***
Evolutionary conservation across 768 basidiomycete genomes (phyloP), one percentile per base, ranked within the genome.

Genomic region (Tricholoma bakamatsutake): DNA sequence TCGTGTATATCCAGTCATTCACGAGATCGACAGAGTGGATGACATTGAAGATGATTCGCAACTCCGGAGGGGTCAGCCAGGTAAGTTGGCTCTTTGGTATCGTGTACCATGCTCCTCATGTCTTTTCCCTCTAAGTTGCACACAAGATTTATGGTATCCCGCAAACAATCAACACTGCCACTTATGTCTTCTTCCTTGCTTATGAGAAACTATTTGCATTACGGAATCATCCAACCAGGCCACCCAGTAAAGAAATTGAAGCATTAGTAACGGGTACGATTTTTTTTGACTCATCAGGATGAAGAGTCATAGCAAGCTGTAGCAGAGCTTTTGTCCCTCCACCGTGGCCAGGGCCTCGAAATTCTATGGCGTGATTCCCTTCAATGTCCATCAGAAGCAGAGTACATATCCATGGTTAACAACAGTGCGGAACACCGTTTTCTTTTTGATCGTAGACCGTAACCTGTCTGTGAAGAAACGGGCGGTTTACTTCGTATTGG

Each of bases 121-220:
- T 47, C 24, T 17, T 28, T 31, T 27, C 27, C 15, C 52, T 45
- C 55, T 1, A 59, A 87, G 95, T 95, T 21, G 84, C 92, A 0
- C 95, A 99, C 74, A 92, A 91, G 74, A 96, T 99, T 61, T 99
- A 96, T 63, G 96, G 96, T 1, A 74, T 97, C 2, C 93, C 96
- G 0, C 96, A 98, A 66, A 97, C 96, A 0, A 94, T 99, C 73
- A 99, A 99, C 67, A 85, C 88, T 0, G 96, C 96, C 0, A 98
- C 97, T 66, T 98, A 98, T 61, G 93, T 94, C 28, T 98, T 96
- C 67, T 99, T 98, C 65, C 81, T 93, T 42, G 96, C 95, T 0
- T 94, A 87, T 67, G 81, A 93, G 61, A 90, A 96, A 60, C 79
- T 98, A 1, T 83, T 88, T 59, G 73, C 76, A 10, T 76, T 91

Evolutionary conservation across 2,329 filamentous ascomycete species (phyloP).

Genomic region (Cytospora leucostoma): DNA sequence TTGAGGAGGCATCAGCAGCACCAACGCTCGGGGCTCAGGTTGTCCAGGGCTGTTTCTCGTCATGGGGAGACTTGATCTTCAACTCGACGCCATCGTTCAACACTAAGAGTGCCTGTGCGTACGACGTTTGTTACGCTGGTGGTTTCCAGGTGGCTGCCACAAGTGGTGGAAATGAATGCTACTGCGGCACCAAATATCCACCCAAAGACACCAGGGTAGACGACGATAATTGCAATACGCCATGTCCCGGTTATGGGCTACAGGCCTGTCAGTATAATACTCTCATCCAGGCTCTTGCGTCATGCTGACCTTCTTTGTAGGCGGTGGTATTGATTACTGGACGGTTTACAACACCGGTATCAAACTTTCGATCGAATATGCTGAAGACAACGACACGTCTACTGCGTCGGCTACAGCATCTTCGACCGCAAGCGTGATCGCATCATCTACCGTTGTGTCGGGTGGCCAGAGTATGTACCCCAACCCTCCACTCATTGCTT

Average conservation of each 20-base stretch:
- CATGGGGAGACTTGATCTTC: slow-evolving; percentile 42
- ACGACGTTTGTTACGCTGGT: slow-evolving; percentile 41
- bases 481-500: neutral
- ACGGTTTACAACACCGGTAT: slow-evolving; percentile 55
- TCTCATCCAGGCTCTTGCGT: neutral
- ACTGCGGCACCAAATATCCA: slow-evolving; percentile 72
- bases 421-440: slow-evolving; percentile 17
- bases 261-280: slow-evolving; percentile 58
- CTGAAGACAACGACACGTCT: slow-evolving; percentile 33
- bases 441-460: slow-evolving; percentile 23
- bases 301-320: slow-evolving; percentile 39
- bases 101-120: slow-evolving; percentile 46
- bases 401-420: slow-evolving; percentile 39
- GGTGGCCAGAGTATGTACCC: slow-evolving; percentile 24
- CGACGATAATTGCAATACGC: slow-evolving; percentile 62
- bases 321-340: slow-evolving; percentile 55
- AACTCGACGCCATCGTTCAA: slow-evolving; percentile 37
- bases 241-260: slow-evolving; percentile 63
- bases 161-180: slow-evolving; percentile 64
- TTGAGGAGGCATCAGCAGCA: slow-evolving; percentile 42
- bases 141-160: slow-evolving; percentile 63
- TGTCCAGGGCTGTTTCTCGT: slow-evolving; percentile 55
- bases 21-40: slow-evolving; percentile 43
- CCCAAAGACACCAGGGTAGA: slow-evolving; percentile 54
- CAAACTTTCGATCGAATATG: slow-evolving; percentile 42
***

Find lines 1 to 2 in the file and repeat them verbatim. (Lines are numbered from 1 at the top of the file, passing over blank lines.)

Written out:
Evolutionary conservation across 768 basidiomycete genomes (phyloP), one percentile per base, ranked within the genome.

Genomic region (Tricholoma bakamatsutake): DNA sequence TCGTGTATATCCAGTCATTCACGAGATCGACAGAGTGGATGACATTGAAGATGATTCGCAACTCCGGAGGGGTCAGCCAGGTAAGTTGGCTCTTTGGTATCGTGTACCATGCTCCTCATGTCTTTTCCCTCTAAGTTGCACACAAGATTTATGGTATCCCGCAAACAATCAACACTGCCACTTATGTCTTCTTCCTTGCTTATGAGAAACTATTTGCATTACGGAATCATCCAACCAGGCCACCCAGTAAAGAAATTGAAGCATTAGTAACGGGTACGATTTTTTTTGACTCATCAGGATGAAGAGTCATAGCAAGCTGTAGCAGAGCTTTTGTCCCTCCACCGTGGCCAGGGCCTCGAAATTCTATGGCGTGATTCCCTTCAATGTCCATCAGAAGCAGAGTACATATCCATGGTTAACAACAGTGCGGAACACCGTTTTCTTTTTGATCGTAGACCGTAACCTGTCTGTGAAGAAACGGGCGGTTTACTTCGTATTGG